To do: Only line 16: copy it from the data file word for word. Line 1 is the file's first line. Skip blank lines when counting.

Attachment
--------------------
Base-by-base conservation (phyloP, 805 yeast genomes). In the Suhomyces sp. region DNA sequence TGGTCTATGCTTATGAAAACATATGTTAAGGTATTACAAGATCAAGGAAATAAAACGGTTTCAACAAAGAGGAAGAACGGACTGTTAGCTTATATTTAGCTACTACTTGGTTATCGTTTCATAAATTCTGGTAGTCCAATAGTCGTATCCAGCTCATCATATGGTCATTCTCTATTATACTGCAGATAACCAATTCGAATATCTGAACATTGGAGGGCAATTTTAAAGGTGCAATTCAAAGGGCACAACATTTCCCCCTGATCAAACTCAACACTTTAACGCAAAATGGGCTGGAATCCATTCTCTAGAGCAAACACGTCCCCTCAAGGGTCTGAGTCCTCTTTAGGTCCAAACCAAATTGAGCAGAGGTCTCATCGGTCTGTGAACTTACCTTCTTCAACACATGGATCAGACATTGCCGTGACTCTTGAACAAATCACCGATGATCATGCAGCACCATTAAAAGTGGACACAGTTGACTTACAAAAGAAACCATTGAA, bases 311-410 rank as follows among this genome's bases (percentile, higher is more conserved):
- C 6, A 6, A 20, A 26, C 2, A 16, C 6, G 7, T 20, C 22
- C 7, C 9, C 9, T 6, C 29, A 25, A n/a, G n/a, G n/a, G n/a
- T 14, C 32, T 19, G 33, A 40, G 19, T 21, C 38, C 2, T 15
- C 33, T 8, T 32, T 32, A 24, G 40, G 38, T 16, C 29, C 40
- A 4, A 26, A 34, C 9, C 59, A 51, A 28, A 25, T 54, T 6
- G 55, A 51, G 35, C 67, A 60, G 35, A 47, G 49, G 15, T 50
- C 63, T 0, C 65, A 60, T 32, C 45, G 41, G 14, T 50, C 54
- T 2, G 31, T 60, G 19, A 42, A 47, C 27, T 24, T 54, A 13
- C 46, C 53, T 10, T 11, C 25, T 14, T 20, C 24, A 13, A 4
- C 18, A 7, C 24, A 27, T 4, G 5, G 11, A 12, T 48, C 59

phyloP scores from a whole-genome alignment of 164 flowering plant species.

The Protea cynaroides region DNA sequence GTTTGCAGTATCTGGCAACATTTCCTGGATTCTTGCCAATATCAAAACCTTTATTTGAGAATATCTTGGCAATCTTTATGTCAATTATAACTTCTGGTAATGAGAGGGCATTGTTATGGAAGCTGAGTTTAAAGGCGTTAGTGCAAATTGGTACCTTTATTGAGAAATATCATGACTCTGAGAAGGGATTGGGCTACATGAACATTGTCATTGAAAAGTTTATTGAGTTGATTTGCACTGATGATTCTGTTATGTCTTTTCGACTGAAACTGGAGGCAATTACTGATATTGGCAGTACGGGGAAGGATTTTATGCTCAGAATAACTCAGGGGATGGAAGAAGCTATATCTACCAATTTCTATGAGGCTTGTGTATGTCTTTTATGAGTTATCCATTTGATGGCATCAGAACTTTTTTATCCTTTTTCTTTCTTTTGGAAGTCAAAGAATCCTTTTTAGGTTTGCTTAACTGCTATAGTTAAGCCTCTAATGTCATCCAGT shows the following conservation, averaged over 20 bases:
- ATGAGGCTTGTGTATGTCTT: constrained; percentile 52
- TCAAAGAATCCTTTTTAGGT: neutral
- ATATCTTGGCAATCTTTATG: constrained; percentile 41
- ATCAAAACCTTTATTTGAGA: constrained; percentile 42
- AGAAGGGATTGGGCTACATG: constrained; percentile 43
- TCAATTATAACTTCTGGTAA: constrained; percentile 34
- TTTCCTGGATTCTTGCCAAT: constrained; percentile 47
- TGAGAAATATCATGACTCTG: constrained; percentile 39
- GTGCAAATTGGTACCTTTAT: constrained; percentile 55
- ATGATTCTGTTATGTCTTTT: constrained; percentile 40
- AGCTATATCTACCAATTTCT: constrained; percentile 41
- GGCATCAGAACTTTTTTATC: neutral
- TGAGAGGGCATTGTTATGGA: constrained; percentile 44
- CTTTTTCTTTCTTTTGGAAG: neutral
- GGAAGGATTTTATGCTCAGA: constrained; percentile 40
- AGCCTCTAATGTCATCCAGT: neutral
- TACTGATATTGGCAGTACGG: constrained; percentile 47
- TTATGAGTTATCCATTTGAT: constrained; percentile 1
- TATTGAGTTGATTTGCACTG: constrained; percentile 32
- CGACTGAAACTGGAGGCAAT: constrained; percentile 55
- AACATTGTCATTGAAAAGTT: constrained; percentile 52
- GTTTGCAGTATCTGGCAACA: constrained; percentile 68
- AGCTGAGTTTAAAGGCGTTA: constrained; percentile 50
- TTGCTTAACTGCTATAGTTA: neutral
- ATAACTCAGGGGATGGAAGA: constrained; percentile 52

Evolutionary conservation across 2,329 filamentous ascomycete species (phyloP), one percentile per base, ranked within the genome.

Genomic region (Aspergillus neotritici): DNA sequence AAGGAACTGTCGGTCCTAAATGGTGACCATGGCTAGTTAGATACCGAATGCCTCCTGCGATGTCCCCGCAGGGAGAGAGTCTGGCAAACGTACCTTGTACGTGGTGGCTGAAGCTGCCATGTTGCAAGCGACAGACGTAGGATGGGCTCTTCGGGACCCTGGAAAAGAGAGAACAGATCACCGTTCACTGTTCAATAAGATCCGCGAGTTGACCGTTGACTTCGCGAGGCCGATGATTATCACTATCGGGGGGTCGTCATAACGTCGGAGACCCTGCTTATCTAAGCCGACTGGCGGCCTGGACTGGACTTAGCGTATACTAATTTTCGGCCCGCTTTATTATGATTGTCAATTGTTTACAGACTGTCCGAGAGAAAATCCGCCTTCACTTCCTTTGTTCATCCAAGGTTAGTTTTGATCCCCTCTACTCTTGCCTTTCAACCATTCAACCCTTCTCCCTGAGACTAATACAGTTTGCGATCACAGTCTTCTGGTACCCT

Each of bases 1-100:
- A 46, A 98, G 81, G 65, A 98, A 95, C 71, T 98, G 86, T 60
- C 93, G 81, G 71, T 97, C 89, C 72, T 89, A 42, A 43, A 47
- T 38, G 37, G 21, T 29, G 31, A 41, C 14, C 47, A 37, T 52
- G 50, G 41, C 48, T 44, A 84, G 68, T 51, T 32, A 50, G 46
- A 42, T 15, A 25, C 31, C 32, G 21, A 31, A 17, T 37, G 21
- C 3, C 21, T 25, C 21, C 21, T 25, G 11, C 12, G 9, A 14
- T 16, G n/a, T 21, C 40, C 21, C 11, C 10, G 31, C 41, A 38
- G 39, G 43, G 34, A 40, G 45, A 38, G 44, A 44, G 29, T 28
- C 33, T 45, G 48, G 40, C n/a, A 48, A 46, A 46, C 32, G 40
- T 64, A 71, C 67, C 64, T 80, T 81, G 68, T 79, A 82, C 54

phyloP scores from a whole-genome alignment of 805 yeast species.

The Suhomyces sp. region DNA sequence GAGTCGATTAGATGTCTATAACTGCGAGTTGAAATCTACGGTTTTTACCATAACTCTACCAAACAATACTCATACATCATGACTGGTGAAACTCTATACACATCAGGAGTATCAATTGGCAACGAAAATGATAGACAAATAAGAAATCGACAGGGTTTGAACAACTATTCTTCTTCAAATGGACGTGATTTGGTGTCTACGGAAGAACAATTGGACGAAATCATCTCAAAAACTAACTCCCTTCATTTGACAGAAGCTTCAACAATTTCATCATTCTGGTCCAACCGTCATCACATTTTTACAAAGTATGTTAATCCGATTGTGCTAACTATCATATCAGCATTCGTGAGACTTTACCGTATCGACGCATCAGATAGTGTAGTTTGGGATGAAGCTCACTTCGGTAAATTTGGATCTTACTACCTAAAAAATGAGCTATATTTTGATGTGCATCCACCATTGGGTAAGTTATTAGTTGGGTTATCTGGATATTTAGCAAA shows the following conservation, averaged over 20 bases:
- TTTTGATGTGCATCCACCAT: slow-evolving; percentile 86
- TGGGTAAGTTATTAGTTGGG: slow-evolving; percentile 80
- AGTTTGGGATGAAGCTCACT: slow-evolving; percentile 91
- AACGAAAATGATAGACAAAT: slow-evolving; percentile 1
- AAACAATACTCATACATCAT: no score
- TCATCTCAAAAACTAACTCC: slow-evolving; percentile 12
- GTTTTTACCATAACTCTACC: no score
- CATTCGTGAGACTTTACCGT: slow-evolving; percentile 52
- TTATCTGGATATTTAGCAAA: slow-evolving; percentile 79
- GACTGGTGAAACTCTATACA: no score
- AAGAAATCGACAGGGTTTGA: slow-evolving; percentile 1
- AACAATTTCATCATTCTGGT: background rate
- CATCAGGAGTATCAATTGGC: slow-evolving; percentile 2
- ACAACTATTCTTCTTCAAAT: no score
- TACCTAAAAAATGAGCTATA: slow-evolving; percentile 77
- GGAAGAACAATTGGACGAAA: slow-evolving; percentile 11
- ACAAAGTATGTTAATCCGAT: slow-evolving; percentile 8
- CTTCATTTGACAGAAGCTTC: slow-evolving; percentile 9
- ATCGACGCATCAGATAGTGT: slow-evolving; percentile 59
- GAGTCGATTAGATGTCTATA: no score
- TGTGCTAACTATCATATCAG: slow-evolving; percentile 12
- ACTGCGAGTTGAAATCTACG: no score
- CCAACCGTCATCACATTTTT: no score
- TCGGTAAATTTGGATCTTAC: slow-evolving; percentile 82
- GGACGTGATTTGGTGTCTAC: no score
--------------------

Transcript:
- ATATCTTGGCAATCTTTATG: constrained; percentile 41